A massive showing of Bike Walk CT members would be quite impactful. If you’ve been hit or can otherwise testify to the need for safer behavior on the roads, please consider attending the hearing and testifying about your experience. We’ll send details shortly about message points to consider for your written testimony, which you may send by email if you can’t attend the hearing in person.
Yes, the increased dollar amount still pales in comparison to the injury that drivers so often cause when they hit pedestrians and cyclists. Nor does HB 5403 address the little known but problematic 2007 amendment to Conn. Gen. Stat. §14-300(c) that changed the requirement for drivers to yield to pedestrians in or at a crosswalk to requiring them to yield only when pedestrians have already stepped off the curb or are in a crosswalk. The new rule doesn't seem to be getting much enforcement, but neither did the old rule.
Nevertheless, HB 5403 and the March 2 hearing present a huge opportunity for Bike Walk CT members to let the legislature know just how much work remains to be done to make Connecticut a better, safer place for all the people who want to bike and walk. Safety concerns are the number one reason that keeps people (and their kids) from walking and biking as much as they’d like.
And remember - respect on the roads goes both ways. See our Give Respect, Get Respect brochure on the rules for cyclists, pedestrians and drivers to share the road. Please follow them every time.
Bike Walk Connecticut's mission is to change the culture of transportation through advocacy and education to make bicycling and walking safe, feasible, and attractive for a healthier, cleaner Connecticut.
We have a bill! LCO, the Legislative Commissioners Office, has released language for Transportation Committee Bill SB 502, An Act Concerning Bicycle Safety, also being referred to as "The Bike Bill."
As Far to the Right as Practicable (AFRAP) Provisions
Section 3 of SB 502 contains much of the language that Bike Walk CT proposed to amend the statute on "riding as far to the right as practicable." Section 3:
Safe Passing, NACTO Guidelines
SB 502 is also intended to clarify rules on when motorists may safely pass slower moving cyclists, and to encourage DOT to endorse NACTO design guidelines for bikeways and complete streets.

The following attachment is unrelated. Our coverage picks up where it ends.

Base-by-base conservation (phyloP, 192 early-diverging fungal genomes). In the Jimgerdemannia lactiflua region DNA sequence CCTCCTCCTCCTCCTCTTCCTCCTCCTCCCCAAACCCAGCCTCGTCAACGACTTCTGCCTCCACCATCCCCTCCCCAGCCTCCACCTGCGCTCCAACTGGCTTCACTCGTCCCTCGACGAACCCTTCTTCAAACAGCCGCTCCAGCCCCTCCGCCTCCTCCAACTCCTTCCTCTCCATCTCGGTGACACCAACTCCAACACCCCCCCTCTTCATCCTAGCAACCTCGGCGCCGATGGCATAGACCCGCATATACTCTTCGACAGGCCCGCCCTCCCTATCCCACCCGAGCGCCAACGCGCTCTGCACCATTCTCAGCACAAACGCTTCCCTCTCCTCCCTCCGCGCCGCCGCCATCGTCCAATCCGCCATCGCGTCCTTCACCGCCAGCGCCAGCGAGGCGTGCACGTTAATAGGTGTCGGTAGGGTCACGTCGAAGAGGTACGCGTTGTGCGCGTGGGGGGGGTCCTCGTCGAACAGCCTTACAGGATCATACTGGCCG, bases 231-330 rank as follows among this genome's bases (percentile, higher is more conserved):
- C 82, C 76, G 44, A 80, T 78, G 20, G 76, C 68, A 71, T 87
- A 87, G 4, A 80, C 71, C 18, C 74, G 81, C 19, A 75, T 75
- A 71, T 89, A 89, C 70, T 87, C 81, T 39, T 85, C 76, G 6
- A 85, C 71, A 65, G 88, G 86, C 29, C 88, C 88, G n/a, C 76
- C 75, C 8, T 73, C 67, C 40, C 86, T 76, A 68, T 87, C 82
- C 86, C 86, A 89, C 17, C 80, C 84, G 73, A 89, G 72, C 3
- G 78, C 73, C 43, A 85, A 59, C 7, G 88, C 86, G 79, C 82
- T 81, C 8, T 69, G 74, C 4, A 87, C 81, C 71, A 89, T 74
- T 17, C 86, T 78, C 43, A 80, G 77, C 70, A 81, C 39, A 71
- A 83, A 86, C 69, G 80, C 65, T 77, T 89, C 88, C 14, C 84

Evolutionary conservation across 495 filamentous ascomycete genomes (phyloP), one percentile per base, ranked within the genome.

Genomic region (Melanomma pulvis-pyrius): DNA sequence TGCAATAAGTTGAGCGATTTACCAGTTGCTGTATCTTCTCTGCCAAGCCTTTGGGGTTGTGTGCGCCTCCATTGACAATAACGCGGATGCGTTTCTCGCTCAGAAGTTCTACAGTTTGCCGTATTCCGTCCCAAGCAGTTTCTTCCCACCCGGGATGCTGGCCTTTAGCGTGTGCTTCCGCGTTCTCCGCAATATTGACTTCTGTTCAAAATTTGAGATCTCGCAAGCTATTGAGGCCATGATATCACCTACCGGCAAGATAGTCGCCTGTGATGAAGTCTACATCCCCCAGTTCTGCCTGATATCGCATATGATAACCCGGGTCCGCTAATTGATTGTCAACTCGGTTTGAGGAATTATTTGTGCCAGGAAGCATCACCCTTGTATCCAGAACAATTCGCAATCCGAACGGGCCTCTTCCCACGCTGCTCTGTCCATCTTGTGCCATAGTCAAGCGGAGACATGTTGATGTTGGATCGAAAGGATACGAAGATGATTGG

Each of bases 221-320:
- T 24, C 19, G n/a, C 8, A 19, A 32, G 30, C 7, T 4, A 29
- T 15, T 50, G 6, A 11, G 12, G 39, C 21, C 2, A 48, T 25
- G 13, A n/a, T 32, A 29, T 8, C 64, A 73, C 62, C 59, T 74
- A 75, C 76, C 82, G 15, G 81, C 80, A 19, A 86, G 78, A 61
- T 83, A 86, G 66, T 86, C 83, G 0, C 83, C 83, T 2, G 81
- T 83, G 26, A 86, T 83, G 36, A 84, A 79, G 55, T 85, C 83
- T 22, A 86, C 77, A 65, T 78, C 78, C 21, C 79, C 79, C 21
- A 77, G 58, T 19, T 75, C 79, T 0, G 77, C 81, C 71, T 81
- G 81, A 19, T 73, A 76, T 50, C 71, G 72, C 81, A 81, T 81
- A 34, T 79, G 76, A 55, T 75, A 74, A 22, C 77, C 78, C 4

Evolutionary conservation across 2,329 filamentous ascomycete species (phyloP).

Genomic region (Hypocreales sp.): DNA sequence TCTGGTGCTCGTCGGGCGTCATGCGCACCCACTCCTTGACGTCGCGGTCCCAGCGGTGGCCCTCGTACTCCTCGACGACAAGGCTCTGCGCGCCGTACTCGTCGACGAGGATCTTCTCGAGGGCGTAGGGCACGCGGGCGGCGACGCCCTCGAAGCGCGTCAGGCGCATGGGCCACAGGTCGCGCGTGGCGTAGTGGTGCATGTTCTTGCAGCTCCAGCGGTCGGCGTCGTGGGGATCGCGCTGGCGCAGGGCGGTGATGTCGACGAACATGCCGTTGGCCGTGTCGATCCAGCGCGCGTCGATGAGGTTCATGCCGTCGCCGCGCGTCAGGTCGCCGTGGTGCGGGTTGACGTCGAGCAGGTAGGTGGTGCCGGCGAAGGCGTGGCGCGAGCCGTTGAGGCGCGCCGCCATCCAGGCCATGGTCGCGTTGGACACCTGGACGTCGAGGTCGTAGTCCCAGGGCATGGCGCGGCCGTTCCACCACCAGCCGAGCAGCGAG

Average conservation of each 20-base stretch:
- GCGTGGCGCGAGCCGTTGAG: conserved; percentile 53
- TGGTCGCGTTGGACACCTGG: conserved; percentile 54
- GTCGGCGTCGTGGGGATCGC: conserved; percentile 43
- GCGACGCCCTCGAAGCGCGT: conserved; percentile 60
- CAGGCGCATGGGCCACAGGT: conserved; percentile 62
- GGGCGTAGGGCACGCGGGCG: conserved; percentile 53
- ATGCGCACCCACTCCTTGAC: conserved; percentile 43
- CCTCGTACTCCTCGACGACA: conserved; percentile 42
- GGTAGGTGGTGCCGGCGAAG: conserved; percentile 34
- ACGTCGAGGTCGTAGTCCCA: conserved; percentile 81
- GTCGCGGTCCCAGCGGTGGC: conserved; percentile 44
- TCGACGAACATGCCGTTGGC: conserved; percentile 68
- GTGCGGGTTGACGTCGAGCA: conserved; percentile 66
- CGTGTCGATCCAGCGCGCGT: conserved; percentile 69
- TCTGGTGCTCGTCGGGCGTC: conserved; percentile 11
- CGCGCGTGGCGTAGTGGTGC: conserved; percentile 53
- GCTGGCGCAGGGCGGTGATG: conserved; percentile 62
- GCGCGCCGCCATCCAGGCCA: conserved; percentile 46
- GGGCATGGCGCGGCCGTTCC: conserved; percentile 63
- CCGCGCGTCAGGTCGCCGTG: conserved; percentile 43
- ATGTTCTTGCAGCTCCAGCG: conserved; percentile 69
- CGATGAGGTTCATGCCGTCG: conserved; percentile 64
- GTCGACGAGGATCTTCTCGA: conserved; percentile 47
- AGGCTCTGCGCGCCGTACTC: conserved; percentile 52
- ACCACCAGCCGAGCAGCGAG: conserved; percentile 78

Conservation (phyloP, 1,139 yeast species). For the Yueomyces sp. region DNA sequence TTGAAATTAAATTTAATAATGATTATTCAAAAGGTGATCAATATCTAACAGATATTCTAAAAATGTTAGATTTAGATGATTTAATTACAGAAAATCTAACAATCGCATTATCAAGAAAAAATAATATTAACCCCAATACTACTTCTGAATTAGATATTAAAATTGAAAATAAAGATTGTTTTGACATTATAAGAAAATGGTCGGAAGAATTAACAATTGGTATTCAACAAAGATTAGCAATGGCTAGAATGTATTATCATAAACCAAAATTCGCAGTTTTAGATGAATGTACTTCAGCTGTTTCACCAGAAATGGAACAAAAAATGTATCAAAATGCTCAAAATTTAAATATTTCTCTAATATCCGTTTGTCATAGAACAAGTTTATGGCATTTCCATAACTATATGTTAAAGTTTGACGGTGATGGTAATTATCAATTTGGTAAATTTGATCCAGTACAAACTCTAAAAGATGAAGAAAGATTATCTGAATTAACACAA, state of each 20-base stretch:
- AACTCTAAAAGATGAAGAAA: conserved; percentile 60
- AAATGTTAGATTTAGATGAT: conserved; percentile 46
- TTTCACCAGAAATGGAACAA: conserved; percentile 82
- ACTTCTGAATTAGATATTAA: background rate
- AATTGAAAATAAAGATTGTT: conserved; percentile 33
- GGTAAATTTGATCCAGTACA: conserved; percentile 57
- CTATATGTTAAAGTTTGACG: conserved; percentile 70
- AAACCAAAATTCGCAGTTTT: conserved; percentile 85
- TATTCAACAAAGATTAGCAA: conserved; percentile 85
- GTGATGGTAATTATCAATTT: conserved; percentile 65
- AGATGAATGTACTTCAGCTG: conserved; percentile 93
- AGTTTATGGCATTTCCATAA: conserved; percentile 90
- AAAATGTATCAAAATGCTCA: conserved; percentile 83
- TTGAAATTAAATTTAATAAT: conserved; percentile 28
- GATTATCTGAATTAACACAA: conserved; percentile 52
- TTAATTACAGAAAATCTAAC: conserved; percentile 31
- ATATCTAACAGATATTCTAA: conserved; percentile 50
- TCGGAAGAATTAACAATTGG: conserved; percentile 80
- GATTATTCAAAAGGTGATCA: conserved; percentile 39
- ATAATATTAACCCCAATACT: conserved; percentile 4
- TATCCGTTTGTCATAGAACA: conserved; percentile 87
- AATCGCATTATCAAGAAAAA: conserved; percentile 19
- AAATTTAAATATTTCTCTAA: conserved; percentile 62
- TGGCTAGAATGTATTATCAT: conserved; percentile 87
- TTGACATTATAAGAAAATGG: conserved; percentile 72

... And speaking of NACTO
Bike Walk CT is sponsoring the NACTO Bikeway Design Guide Workshop for engineering and planning professionals on Thursday, April 23. Urge your town to send their staff for this fantastic training opportunity! (Details here.) NACTO is the National Association of City Transportation Officials.
The long overdue passage of the Vulnerable User law and Bike Walk CT are getting press coverage. Student reporter DANIELA BRIGHENTI wrote a particularly good story for the Yale Daily News.
Hartford, Conn. (October 1,2014) - From 2006 to 2012, a total of 10,793 pedestrians and cyclists were killed or injured while using Connecticut roads, according to federal and state crash data registries. Now Connecticut has a law that helps hold accountable careless drivers who injure or kill pedestrians, cyclists and other non-motorized "vulnerable users" of the state's roads.
The Vulnerable User law, Public Act 14-31, was signed into law on May 16, 2014. It takes effect today on October 1, 2014. Bike Walk Connecticut, the advocacy organization that works to make Connecticut a better place to bike and walk, pressed for the bill to be adopted this year.
The Vulnerable User law requires a fine to be imposed on reckless motor vehicle drivers who cause the death or serious injury of a pedestrian, cyclist, wheelchair user, or other vulnerable users who were using reasonable care. The fine is capped at $1000.
Bike Walk Connecticut's Executive Director, Kelly Kennedy, is quick to point out that "While the fine is in no way equivalent to the harm that reckless drivers can cause, the law is a step in the right direction. It reinforces the message that everybody needs to be vigilant, responsible and respectful of the fact that they're sharing the road with others."
Fast Facts on the Vulnerable User Law
It's official. It took five years to get it passed, but the Governor has now signed the Vulnerable User bill into law. Senate Bill 336 is now Public Act 14-31.
The vulnerable user law requires a fine to be imposed on reckless motor vehicle drivers who cause the death or serious injury of a pedestrian, cyclist, wheelchair user, or other vulnerable users who were using reasonable care. The fine is capped at $1000.
Congratulations to us. Just another reminder that a small group of thoughtful, committed citizens really can make a difference.
Bike Walk Connecticut